For many experienced hunters, venturing afield with primitive weapons is sport at its finest. The use of a muzzleloading gun or a bow and arrow places a premium on woodsmanship and understanding of one's quarry. These are challenges which veteran sportsmen welcome. This is especially the case with deer, and in this part of the state the Department of Natural Resources sets aside special seasons for both blackpowder and archery hunting. With these seasons lying just around the corner (see calendar for details), a bit closer look seems appropriate.
The word "primitive" as applied to many traditional weapons in use today is to some degree a misnomer. For example, in-line muzzleloaders of the type first designed and popularized by gunsmithing genius Tony Knight are highly efficient, effective, and accurate. Sure they are ponderous to ready for firing, but once fitted with a scope and loaded with Pyrodex powder and sabot-type bullets, such guns offer remarkably high levels of performance. A well-made muzzleloader in the hands of a capable marksman offers realistic expectations of taking deer at distances of 150 yards or even a bit more.
Modern archery equipment also makes matters appreciably easier for the stick-and-string enthusiast than was once the case. Carefully crafted compound bows, aerodynamically efficient arrows with well-designed broadheads, special sight systems, easily operated releases, and a whole list of other helpful accessories make pinpoint accuracy a reasonable expectation for any archer willing to invest money in the right equipment and time in practice. In fact, I just got a new outfit from Hoyt, and I'm frankly amazed at what I can do with it -- and I'm anything but an expert archer.
What then, one might reasonably ask, sets so-called primitive hunting weapons apart? One key consideration, and it is true for muzzleloader hunters and archers alike, is the premium placed on accuracy. As Dave Meredith, a longtime friend and expert in the blackpowder field puts it: "You only have one shot, and you must make it count." Additionally, for the archer, there is the matter of dealing with one's prey "up close and personal."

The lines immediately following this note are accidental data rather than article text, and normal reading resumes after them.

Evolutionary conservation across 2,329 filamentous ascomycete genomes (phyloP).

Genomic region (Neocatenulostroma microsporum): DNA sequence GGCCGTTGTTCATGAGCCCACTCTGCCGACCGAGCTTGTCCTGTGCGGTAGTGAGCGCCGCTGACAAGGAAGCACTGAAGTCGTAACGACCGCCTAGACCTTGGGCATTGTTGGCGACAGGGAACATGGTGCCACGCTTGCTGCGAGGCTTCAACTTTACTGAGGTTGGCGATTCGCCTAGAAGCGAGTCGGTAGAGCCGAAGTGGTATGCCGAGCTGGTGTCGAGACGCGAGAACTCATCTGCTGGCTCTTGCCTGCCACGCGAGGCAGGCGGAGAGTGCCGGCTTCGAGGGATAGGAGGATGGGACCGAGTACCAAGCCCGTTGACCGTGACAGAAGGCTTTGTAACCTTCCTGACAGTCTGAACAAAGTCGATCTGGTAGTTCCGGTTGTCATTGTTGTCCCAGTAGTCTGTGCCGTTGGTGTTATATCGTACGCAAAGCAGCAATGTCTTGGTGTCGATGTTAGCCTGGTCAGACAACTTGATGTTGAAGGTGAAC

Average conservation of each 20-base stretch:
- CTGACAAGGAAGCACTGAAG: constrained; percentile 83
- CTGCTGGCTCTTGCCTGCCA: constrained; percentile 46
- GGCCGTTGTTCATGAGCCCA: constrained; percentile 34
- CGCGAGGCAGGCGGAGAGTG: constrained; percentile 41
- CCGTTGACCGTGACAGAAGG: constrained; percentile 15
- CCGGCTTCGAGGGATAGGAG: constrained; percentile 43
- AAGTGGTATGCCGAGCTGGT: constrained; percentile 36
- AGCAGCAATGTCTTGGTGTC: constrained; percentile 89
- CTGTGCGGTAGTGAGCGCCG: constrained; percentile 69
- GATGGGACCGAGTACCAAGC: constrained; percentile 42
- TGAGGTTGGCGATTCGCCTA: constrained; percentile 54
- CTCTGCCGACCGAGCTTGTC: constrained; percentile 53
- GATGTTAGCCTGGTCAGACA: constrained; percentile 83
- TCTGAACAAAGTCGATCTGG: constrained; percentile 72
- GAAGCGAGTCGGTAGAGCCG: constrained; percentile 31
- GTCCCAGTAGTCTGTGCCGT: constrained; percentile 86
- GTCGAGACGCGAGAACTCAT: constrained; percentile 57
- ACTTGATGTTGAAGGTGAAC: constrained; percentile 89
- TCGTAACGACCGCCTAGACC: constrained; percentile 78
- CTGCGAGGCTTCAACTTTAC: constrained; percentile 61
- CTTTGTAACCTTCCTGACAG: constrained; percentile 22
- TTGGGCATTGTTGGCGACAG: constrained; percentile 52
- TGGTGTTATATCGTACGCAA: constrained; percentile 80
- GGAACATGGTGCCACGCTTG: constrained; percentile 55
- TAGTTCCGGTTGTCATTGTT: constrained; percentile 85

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Most experts suggest that any shot much beyond 30 yards is stretching matters for the average bowhunter, and certainly the turtle-like pace of even the fastest arrows (when compared with that of bullets) make it likely that longer shots will result in a whitetail instinctively ducking or jumping. Even with muzzleloaders, accurate though the best of them undeniably are, it takes a great deal of precision with one's powder charge, as well as a real "feel" for the gun, to achieve killing accuracy at the sort of ranges -- 200 to 300 yards which within reasonable performance expectations for modern guns.
Of course the true traditionalists --those who relish the utmost challenge -- can always use percussion flintlocks or recurve bows. No matter what your preference in primitive weapons may be though, one of their most appealing facets is the opportunity they afford to lengthen the hunting season.
Obviously, the sportsman who uses traditional weapons can add not days but weeks to his fall hunting. Since whitetails of either sex are legal for archers, and given the fact that with muzzleloaders there's an either sex day, those who enjoy fine venison on the table have yet another reason to consider these hunting alternatives.
Primitive weapons require more patience and practice than modern ones, and they are undeniably less effective if success is measured solely on the basis of meat on the table. But they offer the chance to hunt more, establish meaningful links with our sporting past, and improve skills as a woodsman and marksman. Those are reasons aplenty to develop a passion for the primitive, and they explain why each year more hunters take to the fall woods armed with a smoke pole or archery equipment.